At this point in time, comparing the Bitcoin cryptographic market with the first days of the Internet is trivial because both phenomena are examples of new technologies. But perhaps it is worth wondering if this is at all reasonable. And if so, what should we improve in order not to suffer some of the failures experienced by the first Internet users.
Internet – the birth
Some difficulties are already associated with determining when to count the start of the Internet. Since the genesis when something we can call the prototype of the network was developed? Then we would have to go back to the 1980s (or even earlier). However, the literature recognises that the year 1990 is a certain start of the web.
During the first decade, the ecosystem developed faster than today’s cryptocurrencies. Those who lived in the second half of the 1990s and the first two thousand years remember that already then you could meet internet cafés on Polish streets. Not to mention the school gods – people who had a permanent link at home and could burn your favourite band’s discography on CD.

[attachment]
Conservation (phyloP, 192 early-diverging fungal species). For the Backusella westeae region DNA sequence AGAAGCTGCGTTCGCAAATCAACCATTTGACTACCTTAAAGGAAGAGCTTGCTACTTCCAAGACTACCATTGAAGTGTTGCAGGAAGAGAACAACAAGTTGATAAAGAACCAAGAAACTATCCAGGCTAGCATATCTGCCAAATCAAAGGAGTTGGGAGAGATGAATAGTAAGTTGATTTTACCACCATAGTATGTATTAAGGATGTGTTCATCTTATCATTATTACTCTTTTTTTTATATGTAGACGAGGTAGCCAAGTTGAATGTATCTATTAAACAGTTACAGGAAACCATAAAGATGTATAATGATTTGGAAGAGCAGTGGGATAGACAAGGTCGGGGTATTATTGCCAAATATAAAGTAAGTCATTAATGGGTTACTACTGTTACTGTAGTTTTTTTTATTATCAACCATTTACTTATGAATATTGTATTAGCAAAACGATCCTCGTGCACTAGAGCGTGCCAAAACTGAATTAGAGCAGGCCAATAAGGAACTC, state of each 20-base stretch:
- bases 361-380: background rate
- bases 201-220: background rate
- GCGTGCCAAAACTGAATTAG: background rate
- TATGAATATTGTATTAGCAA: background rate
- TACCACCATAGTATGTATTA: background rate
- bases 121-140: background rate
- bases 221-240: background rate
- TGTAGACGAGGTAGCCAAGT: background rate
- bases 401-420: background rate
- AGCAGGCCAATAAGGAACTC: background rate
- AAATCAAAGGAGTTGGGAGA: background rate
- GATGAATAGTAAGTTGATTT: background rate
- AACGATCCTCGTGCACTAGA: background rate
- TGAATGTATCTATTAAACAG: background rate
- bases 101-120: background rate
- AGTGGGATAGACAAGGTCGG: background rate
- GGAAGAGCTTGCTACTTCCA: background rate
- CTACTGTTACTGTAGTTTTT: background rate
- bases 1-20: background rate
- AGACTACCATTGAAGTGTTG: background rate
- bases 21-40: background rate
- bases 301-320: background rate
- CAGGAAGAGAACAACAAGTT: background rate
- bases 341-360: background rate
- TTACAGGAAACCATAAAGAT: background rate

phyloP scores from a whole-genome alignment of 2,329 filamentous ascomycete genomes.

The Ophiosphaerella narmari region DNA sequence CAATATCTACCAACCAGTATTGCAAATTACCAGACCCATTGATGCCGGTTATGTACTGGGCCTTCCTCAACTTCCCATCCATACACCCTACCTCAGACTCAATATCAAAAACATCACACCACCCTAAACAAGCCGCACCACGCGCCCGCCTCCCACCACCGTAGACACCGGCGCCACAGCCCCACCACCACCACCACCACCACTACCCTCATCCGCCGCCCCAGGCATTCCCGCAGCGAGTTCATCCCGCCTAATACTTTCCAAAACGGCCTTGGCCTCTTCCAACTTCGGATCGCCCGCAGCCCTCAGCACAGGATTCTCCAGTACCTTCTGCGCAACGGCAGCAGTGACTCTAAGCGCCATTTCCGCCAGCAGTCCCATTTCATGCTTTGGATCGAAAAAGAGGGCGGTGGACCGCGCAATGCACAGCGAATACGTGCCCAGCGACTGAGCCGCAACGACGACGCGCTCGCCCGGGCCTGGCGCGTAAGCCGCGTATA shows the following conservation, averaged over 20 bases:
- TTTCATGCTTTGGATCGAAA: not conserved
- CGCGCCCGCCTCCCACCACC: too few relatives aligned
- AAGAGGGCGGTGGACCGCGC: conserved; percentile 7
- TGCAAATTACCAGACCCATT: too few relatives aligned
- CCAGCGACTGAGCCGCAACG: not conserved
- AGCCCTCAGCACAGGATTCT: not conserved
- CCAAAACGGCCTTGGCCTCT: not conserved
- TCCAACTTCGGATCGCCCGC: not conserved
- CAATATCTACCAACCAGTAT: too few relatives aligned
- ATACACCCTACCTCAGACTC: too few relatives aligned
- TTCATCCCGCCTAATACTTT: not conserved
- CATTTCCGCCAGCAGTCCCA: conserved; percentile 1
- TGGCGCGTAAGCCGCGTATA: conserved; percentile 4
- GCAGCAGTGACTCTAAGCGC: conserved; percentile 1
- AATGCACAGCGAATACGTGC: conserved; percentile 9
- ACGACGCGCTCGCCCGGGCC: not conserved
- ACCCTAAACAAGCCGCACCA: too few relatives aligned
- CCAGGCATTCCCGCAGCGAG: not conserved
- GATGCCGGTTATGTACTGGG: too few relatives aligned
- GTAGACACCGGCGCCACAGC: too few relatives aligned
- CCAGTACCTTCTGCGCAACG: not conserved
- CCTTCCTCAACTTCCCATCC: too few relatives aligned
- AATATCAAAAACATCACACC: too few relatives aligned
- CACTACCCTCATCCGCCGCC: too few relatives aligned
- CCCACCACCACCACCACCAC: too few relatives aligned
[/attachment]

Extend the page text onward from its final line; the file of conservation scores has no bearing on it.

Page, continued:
In 1994, the New York Times reported that companies were “racing” to set up their own online store. And this despite the fact that the first Internet users then confirmed that the Internet is “slow” and “raw”. Like today’s blockchain technology, early Internet companies had problems with scaling. A 1994 Times article described the Internet as something “showing signs of suffering from its own success”. Doesn’t that remind you of something again? Maybe the end of 2017, when BTC and ETH networks were clogged up under the influence of excessive transactions?
During the first decade it became clear that the Internet could be used in trade, interpersonal communication, marketing and education. Companies have been established that use it to generate profits. Initially modest…